Think about a recent emotional moment in your life. I mean the actual moment. Imagine yourself there.

In every very emotional instance in my life, I realize it has involved my mind fixating intensely on one (emotional) thing. Examples are romantic moments, a tragic event, Mini Habits becoming the #1 best-selling Nonfiction book in the USA (whooo!), etc.

It consumes your entire mind. But habits? You don’t even think about them. How can you be emotional about something you don’t pay attention to? The answer is that you can’t, and you won’t. This is a case where I’m looking at the science and running a little bit with it, but it’s not a far leap, and it sure is a logical explanation for why habits are emotionless.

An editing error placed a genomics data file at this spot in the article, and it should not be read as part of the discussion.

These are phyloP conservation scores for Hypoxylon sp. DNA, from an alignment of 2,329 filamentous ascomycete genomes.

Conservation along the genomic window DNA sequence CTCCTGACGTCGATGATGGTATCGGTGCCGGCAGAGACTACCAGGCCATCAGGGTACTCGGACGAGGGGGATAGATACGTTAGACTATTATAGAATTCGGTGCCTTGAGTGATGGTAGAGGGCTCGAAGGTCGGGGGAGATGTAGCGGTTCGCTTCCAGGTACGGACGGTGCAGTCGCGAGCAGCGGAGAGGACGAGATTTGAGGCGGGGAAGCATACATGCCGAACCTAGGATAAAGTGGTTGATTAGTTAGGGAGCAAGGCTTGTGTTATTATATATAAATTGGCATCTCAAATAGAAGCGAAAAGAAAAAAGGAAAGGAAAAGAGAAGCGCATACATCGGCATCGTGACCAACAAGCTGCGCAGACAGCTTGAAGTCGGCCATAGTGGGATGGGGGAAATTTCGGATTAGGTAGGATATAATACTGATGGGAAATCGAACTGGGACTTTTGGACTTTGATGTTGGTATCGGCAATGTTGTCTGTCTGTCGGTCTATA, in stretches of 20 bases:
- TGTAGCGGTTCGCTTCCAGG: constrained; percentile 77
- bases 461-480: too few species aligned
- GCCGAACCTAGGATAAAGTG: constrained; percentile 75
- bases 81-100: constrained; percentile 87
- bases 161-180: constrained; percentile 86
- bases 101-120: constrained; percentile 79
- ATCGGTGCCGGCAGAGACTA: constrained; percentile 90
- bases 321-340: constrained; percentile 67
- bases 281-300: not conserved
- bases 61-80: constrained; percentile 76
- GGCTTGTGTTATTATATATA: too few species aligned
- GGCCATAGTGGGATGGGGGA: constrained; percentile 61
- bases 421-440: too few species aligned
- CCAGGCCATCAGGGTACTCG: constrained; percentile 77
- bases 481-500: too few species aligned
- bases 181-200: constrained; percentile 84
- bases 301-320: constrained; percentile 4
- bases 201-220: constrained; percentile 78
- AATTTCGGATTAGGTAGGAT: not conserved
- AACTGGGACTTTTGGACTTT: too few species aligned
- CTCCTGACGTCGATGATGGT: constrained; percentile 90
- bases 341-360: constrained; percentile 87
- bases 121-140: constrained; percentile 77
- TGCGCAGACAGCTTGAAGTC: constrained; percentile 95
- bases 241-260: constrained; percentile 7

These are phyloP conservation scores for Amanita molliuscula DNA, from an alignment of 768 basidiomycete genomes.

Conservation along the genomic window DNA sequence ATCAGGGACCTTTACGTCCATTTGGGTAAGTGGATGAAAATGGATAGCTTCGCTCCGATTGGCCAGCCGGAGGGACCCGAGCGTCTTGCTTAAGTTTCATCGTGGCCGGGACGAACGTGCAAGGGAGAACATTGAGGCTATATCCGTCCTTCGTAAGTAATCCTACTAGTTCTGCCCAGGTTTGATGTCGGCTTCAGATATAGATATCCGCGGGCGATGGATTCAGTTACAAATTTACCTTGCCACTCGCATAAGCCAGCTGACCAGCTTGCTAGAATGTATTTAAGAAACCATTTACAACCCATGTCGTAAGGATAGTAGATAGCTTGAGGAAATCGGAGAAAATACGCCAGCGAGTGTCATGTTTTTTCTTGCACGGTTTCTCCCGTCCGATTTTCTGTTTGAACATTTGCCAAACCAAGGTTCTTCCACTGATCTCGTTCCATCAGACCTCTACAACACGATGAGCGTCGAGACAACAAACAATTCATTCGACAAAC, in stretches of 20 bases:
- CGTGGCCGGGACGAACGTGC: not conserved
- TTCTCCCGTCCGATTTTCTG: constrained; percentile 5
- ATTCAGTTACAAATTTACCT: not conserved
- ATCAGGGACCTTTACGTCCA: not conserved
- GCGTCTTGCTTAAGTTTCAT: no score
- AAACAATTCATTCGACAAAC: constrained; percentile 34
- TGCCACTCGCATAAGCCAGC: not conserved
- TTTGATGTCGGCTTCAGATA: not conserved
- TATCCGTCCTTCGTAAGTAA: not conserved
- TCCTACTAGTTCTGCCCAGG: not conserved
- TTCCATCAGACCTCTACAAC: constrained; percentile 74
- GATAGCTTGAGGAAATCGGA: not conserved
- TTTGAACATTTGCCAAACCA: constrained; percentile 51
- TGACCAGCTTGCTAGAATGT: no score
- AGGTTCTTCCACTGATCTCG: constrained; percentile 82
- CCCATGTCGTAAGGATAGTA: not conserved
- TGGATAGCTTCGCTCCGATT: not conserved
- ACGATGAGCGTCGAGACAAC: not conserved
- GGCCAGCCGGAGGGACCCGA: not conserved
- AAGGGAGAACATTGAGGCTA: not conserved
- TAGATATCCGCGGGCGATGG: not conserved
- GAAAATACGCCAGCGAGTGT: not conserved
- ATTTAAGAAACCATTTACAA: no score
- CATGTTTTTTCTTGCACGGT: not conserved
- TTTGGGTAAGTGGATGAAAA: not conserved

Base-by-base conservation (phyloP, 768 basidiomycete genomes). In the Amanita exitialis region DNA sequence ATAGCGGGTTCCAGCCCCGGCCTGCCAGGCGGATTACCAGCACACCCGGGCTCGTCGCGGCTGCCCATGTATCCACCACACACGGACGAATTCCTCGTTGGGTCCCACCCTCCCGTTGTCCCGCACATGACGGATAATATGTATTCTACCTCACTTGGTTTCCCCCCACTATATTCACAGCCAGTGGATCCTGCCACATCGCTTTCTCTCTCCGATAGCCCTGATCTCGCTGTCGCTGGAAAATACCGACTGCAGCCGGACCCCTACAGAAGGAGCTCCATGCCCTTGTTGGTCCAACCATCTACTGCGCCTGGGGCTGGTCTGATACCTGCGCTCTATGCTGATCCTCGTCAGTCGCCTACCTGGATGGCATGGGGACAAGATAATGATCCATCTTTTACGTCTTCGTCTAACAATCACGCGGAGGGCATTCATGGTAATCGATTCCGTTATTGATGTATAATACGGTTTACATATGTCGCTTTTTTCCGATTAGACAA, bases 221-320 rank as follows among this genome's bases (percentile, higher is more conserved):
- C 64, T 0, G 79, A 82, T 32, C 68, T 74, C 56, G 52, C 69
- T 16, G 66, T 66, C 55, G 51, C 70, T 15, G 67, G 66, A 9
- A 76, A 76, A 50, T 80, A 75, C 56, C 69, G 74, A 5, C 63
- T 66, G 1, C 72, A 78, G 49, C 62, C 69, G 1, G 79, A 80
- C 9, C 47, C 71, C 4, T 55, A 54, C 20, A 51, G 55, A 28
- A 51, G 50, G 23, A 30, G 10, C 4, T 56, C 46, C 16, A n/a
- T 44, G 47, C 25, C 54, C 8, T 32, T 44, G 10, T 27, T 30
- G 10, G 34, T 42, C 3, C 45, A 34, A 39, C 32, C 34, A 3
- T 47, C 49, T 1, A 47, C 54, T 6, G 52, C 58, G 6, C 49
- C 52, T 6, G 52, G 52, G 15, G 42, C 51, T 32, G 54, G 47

Before we get into these details, I want to clarify that NONE of this was planned, because it’s going to seem like it was when I point out the pattern. It’s odd how obvious it was, and that I just recently realized it.

What I’m about to show you happened naturally, and according to what we know about habit formation and motivation, it makes perfect sense why. This progression encapsulates all of my experiences with motivation in life. Though I do want to reiterate that this shows the effect that motivation had on me and when motivation came and went. It does NOT show my “results with motivation,” because I was NOT relying on motivation to take action at any time. 

Let’s begin in October.

October 2013